As the year comes to a close, spending in most households heads up – on holiday gifts, entertainment and, depending on where you live, on already-high energy costs.
It’s easy to lose control. So make a plan now to minimize debt while putting money where it absolutely needs to go.
Put your current finances under a microscope: Call it a gift from you to you. If you’re trying to get your finances in order, plan a visit now with a financial planner. This meeting should extend beyond your holiday spending to setting goals for saving, investing and extinguishing debt and setting financial goals for the future. At the meeting you can also examine your spending patterns and the emotional drivers behind many of your financial decisions. It will start the New Year out a whole new way.
Create a holiday budget: Obviously if you have credit card debt now, you don’t want to elevate those numbers. Set a spending number you will not exceed and start setting aside cash in an account to cover it. When should you make the budget? As early in the year as possible, but if you haven’t started shopping yet, figure out how much money you can realistically set aside and stay as close to that number as you can.
Avoid the binge: Staying on a financial diet can be tough. Permit yourself to stray a bit, but commit to avoiding ANY unplanned purchase above a certain threshold, such as $25.
Revamp your gift policy for all the adults on your list: Does everyone on your gift list over the age of 21 really need a present? The answer is as individual as your family and friends, but if you think it might be welcome, make a suggestion for a gift drawing, a budget limit, a moratorium on gifts or some other alternative where you trade off gifts for quality time. For instance, you might agree to take each other out to dinner during the New Year or find some other fun way to spend time together. You could help a friend or family member with a household project that could save them money. In any case, you’ll save money wandering around the mall wondering what to buy, and personal time might be more enjoyable in the long run.
Start your shopping list for next year: With your budget figure in mind, start jotting down items when your kids or other friends and family members mention something they want. If it’s something you know they’ll definitely want, keep an eye peeled for that item on sale before the holiday craziness begins. Granted, you might see an item at deep discount when the holiday season officially begins, but you won’t need to burn gasoline or fight your way into parking lots and through crowds to get it, which may be worth the whole difference in price.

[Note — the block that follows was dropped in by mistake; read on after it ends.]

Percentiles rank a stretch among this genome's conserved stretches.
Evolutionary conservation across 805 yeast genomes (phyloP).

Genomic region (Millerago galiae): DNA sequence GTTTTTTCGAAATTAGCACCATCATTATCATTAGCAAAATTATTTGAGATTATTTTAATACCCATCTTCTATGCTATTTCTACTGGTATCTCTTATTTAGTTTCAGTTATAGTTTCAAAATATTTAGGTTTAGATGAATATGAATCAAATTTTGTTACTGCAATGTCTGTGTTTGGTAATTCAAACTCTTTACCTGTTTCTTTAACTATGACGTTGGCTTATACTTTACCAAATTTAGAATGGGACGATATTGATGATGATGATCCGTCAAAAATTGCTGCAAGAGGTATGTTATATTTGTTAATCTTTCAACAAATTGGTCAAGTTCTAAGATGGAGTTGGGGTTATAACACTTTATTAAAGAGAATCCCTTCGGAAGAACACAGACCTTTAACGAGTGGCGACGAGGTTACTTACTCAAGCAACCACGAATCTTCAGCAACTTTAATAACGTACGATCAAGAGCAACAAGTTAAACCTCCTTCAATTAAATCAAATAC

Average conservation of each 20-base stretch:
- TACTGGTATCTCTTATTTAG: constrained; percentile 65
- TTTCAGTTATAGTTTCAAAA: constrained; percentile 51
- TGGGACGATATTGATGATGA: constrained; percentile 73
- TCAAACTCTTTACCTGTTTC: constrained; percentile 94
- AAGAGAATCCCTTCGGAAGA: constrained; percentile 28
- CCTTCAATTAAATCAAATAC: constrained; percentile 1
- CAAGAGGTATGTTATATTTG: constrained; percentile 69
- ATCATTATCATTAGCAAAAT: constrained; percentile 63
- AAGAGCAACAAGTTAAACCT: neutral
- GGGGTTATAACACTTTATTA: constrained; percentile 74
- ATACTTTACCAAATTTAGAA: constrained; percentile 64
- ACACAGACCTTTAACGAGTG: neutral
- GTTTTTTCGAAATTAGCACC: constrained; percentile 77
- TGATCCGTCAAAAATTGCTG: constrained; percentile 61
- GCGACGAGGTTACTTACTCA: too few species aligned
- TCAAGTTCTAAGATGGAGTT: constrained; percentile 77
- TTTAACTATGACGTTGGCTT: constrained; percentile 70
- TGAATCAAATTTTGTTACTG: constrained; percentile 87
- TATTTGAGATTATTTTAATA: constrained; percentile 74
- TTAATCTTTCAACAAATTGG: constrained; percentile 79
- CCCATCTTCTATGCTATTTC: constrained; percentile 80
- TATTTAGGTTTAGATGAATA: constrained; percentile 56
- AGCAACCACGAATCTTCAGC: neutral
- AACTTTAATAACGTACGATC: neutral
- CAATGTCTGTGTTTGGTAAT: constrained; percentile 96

Price gifts online, then compare by phone: Whether you plan to shop online is a separate issue, but browsing online can be a very good idea. Websites like mySimon.com or cheapuncle.com can help you determine general price ranges for gifts you need that are sold online. Once you have those ranges, get on the phone and determine whether you can buy the same items more affordably at retailers close to home – again, save gas whenever possible.
Don’t forget the coupons: Coupons aren’t just in newspapers or direct mail anymore. If you know particular stores where you’ll shop, get on their e-mail lists – you’ll start getting coupons and news of specials on a regular basis. Also, if you do shop online, sites like BradsDeals.com and CouponCabin.com have promotional codes that you can type in for discounts before you hit the “total” button on an order.
Don’t forget taxes, shipping or fine print when shopping online: Online prices might look like a great deal until you realize you may be spending another 20 percent of the gift’s price to get it to your house or the recipient. Also, read product descriptions very carefully to make sure what you’re buying contains all the features of the item that you could buy at the store. At the same time, if there is a legal opportunity to avoid paying sales tax, watch for that.
Allocate spending for charity: You can either make charity a separate item in your annual budget or part of your holiday budget, but if there are specific charities you want to support by yearend, it’s a good idea to decide on those amounts before the holiday shopping season gets underway. This way, you’ll support the organizations you wish to without going outside your budget. Also, don’t forget to check with your employer to see if they’ll match your contribution and consider gifts of appreciated stocks rather than cash if it fits your charitable goals and tax situation.